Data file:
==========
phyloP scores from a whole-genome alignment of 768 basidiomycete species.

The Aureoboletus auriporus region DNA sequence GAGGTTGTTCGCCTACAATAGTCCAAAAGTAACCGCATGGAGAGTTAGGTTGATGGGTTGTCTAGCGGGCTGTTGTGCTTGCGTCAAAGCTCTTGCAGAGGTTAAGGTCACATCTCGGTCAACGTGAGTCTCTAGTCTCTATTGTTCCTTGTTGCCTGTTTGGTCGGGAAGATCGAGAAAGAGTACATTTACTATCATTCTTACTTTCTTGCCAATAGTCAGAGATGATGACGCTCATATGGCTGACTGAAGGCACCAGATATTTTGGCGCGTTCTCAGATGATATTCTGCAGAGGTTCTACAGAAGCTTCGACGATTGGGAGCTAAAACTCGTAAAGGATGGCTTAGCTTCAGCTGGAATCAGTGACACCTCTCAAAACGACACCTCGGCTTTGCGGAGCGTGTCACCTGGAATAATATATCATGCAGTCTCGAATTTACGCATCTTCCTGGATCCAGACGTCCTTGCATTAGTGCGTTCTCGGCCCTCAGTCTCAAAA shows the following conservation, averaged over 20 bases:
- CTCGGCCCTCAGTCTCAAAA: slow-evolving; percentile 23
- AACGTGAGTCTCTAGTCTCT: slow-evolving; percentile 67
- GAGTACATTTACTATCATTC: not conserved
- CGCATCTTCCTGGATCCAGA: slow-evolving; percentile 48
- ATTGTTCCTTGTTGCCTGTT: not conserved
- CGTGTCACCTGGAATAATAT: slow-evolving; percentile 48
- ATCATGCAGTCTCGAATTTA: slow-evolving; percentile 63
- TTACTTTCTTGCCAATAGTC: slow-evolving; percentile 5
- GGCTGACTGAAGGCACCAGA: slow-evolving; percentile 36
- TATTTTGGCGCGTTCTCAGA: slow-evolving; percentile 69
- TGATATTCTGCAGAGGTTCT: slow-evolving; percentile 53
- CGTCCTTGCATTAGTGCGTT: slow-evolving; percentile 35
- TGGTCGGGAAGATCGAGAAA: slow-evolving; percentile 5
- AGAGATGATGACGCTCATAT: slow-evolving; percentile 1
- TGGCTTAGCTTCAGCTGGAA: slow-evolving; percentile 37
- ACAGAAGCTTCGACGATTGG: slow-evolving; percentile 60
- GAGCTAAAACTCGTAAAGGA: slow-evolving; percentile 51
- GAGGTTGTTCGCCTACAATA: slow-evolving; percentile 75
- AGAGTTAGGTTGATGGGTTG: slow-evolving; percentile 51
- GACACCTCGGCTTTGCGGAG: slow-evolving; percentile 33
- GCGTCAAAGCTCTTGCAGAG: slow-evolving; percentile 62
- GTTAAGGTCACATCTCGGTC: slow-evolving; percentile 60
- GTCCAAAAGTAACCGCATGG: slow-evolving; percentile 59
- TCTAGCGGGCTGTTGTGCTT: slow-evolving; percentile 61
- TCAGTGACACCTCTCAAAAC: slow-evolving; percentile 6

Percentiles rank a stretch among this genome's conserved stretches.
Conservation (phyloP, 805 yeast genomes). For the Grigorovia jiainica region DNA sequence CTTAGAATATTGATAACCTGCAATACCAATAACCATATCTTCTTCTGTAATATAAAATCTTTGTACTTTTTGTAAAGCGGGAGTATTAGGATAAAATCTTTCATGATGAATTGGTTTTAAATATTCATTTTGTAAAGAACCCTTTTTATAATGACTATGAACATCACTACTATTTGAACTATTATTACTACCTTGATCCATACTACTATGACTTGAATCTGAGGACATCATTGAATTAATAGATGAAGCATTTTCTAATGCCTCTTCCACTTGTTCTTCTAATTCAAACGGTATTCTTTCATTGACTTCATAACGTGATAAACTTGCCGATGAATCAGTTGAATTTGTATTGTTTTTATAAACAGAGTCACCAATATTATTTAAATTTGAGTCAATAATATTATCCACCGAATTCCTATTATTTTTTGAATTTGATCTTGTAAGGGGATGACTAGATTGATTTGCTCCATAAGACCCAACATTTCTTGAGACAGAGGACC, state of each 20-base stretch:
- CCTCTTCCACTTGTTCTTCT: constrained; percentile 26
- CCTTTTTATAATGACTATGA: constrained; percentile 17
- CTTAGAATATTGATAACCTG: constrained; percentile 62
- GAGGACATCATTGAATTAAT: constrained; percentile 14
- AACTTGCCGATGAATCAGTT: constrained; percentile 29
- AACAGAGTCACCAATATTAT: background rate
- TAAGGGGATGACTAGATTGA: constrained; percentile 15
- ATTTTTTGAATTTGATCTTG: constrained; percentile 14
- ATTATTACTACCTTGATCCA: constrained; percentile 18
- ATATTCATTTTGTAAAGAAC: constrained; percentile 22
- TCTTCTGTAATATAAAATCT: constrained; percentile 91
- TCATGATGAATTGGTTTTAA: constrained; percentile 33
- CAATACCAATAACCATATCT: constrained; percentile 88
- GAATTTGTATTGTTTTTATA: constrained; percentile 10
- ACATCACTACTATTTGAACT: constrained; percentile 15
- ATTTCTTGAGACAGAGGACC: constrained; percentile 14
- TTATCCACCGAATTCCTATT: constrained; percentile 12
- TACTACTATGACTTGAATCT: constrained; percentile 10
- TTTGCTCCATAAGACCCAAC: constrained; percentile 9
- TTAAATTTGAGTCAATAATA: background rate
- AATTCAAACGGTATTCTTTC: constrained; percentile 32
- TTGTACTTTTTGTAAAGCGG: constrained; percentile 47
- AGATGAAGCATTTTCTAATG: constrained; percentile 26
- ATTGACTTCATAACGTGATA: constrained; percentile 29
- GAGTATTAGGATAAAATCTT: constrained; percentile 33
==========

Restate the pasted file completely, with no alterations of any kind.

phyloP scores from a whole-genome alignment of 768 basidiomycete species.

The Aureoboletus auriporus region DNA sequence GAGGTTGTTCGCCTACAATAGTCCAAAAGTAACCGCATGGAGAGTTAGGTTGATGGGTTGTCTAGCGGGCTGTTGTGCTTGCGTCAAAGCTCTTGCAGAGGTTAAGGTCACATCTCGGTCAACGTGAGTCTCTAGTCTCTATTGTTCCTTGTTGCCTGTTTGGTCGGGAAGATCGAGAAAGAGTACATTTACTATCATTCTTACTTTCTTGCCAATAGTCAGAGATGATGACGCTCATATGGCTGACTGAAGGCACCAGATATTTTGGCGCGTTCTCAGATGATATTCTGCAGAGGTTCTACAGAAGCTTCGACGATTGGGAGCTAAAACTCGTAAAGGATGGCTTAGCTTCAGCTGGAATCAGTGACACCTCTCAAAACGACACCTCGGCTTTGCGGAGCGTGTCACCTGGAATAATATATCATGCAGTCTCGAATTTACGCATCTTCCTGGATCCAGACGTCCTTGCATTAGTGCGTTCTCGGCCCTCAGTCTCAAAA shows the following conservation, averaged over 20 bases:
- CTCGGCCCTCAGTCTCAAAA: slow-evolving; percentile 23
- AACGTGAGTCTCTAGTCTCT: slow-evolving; percentile 67
- GAGTACATTTACTATCATTC: not conserved
- CGCATCTTCCTGGATCCAGA: slow-evolving; percentile 48
- ATTGTTCCTTGTTGCCTGTT: not conserved
- CGTGTCACCTGGAATAATAT: slow-evolving; percentile 48
- ATCATGCAGTCTCGAATTTA: slow-evolving; percentile 63
- TTACTTTCTTGCCAATAGTC: slow-evolving; percentile 5
- GGCTGACTGAAGGCACCAGA: slow-evolving; percentile 36
- TATTTTGGCGCGTTCTCAGA: slow-evolving; percentile 69
- TGATATTCTGCAGAGGTTCT: slow-evolving; percentile 53
- CGTCCTTGCATTAGTGCGTT: slow-evolving; percentile 35
- TGGTCGGGAAGATCGAGAAA: slow-evolving; percentile 5
- AGAGATGATGACGCTCATAT: slow-evolving; percentile 1
- TGGCTTAGCTTCAGCTGGAA: slow-evolving; percentile 37
- ACAGAAGCTTCGACGATTGG: slow-evolving; percentile 60
- GAGCTAAAACTCGTAAAGGA: slow-evolving; percentile 51
- GAGGTTGTTCGCCTACAATA: slow-evolving; percentile 75
- AGAGTTAGGTTGATGGGTTG: slow-evolving; percentile 51
- GACACCTCGGCTTTGCGGAG: slow-evolving; percentile 33
- GCGTCAAAGCTCTTGCAGAG: slow-evolving; percentile 62
- GTTAAGGTCACATCTCGGTC: slow-evolving; percentile 60
- GTCCAAAAGTAACCGCATGG: slow-evolving; percentile 59
- TCTAGCGGGCTGTTGTGCTT: slow-evolving; percentile 61
- TCAGTGACACCTCTCAAAAC: slow-evolving; percentile 6

Percentiles rank a stretch among this genome's conserved stretches.
Conservation (phyloP, 805 yeast genomes). For the Grigorovia jiainica region DNA sequence CTTAGAATATTGATAACCTGCAATACCAATAACCATATCTTCTTCTGTAATATAAAATCTTTGTACTTTTTGTAAAGCGGGAGTATTAGGATAAAATCTTTCATGATGAATTGGTTTTAAATATTCATTTTGTAAAGAACCCTTTTTATAATGACTATGAACATCACTACTATTTGAACTATTATTACTACCTTGATCCATACTACTATGACTTGAATCTGAGGACATCATTGAATTAATAGATGAAGCATTTTCTAATGCCTCTTCCACTTGTTCTTCTAATTCAAACGGTATTCTTTCATTGACTTCATAACGTGATAAACTTGCCGATGAATCAGTTGAATTTGTATTGTTTTTATAAACAGAGTCACCAATATTATTTAAATTTGAGTCAATAATATTATCCACCGAATTCCTATTATTTTTTGAATTTGATCTTGTAAGGGGATGACTAGATTGATTTGCTCCATAAGACCCAACATTTCTTGAGACAGAGGACC, state of each 20-base stretch:
- CCTCTTCCACTTGTTCTTCT: constrained; percentile 26
- CCTTTTTATAATGACTATGA: constrained; percentile 17
- CTTAGAATATTGATAACCTG: constrained; percentile 62
- GAGGACATCATTGAATTAAT: constrained; percentile 14
- AACTTGCCGATGAATCAGTT: constrained; percentile 29
- AACAGAGTCACCAATATTAT: background rate
- TAAGGGGATGACTAGATTGA: constrained; percentile 15
- ATTTTTTGAATTTGATCTTG: constrained; percentile 14
- ATTATTACTACCTTGATCCA: constrained; percentile 18
- ATATTCATTTTGTAAAGAAC: constrained; percentile 22
- TCTTCTGTAATATAAAATCT: constrained; percentile 91
- TCATGATGAATTGGTTTTAA: constrained; percentile 33
- CAATACCAATAACCATATCT: constrained; percentile 88
- GAATTTGTATTGTTTTTATA: constrained; percentile 10
- ACATCACTACTATTTGAACT: constrained; percentile 15
- ATTTCTTGAGACAGAGGACC: constrained; percentile 14
- TTATCCACCGAATTCCTATT: constrained; percentile 12
- TACTACTATGACTTGAATCT: constrained; percentile 10
- TTTGCTCCATAAGACCCAAC: constrained; percentile 9
- TTAAATTTGAGTCAATAATA: background rate
- AATTCAAACGGTATTCTTTC: constrained; percentile 32
- TTGTACTTTTTGTAAAGCGG: constrained; percentile 47
- AGATGAAGCATTTTCTAATG: constrained; percentile 26
- ATTGACTTCATAACGTGATA: constrained; percentile 29
- GAGTATTAGGATAAAATCTT: constrained; percentile 33